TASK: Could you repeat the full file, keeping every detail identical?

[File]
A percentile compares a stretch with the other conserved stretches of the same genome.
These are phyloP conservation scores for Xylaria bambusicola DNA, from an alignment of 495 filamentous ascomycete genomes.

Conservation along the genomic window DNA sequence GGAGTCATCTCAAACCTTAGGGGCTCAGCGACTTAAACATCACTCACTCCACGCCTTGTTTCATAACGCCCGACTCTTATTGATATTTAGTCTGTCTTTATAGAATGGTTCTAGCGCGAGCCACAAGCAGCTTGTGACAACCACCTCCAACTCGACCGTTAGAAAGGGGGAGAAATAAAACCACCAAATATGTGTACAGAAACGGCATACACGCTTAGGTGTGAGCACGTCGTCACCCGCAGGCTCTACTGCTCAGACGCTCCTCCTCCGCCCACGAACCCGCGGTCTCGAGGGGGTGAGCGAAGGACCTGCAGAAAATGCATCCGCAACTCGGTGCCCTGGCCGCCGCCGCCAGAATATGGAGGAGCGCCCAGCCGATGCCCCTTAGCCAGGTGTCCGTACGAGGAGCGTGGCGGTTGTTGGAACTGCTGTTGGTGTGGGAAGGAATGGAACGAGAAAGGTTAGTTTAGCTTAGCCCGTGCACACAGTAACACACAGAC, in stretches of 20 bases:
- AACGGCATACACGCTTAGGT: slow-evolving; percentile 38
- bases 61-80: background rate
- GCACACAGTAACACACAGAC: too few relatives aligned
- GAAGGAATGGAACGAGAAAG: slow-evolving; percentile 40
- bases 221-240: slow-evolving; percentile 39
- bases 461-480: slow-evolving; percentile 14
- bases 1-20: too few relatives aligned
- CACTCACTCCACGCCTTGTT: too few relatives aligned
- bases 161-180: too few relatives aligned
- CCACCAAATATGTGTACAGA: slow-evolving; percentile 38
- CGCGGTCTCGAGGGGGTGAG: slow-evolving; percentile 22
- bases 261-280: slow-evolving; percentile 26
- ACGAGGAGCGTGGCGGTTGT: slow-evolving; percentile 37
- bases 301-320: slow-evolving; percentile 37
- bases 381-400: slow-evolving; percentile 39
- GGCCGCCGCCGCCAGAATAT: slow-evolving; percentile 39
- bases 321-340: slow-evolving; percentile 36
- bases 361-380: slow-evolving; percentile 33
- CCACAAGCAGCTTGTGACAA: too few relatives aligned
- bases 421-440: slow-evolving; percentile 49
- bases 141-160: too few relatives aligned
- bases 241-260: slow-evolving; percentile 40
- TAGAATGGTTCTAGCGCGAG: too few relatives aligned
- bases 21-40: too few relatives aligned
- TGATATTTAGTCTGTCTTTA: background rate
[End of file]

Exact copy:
A percentile compares a stretch with the other conserved stretches of the same genome.
These are phyloP conservation scores for Xylaria bambusicola DNA, from an alignment of 495 filamentous ascomycete genomes.

Conservation along the genomic window DNA sequence GGAGTCATCTCAAACCTTAGGGGCTCAGCGACTTAAACATCACTCACTCCACGCCTTGTTTCATAACGCCCGACTCTTATTGATATTTAGTCTGTCTTTATAGAATGGTTCTAGCGCGAGCCACAAGCAGCTTGTGACAACCACCTCCAACTCGACCGTTAGAAAGGGGGAGAAATAAAACCACCAAATATGTGTACAGAAACGGCATACACGCTTAGGTGTGAGCACGTCGTCACCCGCAGGCTCTACTGCTCAGACGCTCCTCCTCCGCCCACGAACCCGCGGTCTCGAGGGGGTGAGCGAAGGACCTGCAGAAAATGCATCCGCAACTCGGTGCCCTGGCCGCCGCCGCCAGAATATGGAGGAGCGCCCAGCCGATGCCCCTTAGCCAGGTGTCCGTACGAGGAGCGTGGCGGTTGTTGGAACTGCTGTTGGTGTGGGAAGGAATGGAACGAGAAAGGTTAGTTTAGCTTAGCCCGTGCACACAGTAACACACAGAC, in stretches of 20 bases:
- AACGGCATACACGCTTAGGT: slow-evolving; percentile 38
- bases 61-80: background rate
- GCACACAGTAACACACAGAC: too few relatives aligned
- GAAGGAATGGAACGAGAAAG: slow-evolving; percentile 40
- bases 221-240: slow-evolving; percentile 39
- bases 461-480: slow-evolving; percentile 14
- bases 1-20: too few relatives aligned
- CACTCACTCCACGCCTTGTT: too few relatives aligned
- bases 161-180: too few relatives aligned
- CCACCAAATATGTGTACAGA: slow-evolving; percentile 38
- CGCGGTCTCGAGGGGGTGAG: slow-evolving; percentile 22
- bases 261-280: slow-evolving; percentile 26
- ACGAGGAGCGTGGCGGTTGT: slow-evolving; percentile 37
- bases 301-320: slow-evolving; percentile 37
- bases 381-400: slow-evolving; percentile 39
- GGCCGCCGCCGCCAGAATAT: slow-evolving; percentile 39
- bases 321-340: slow-evolving; percentile 36
- bases 361-380: slow-evolving; percentile 33
- CCACAAGCAGCTTGTGACAA: too few relatives aligned
- bases 421-440: slow-evolving; percentile 49
- bases 141-160: too few relatives aligned
- bases 241-260: slow-evolving; percentile 40
- TAGAATGGTTCTAGCGCGAG: too few relatives aligned
- bases 21-40: too few relatives aligned
- TGATATTTAGTCTGTCTTTA: background rate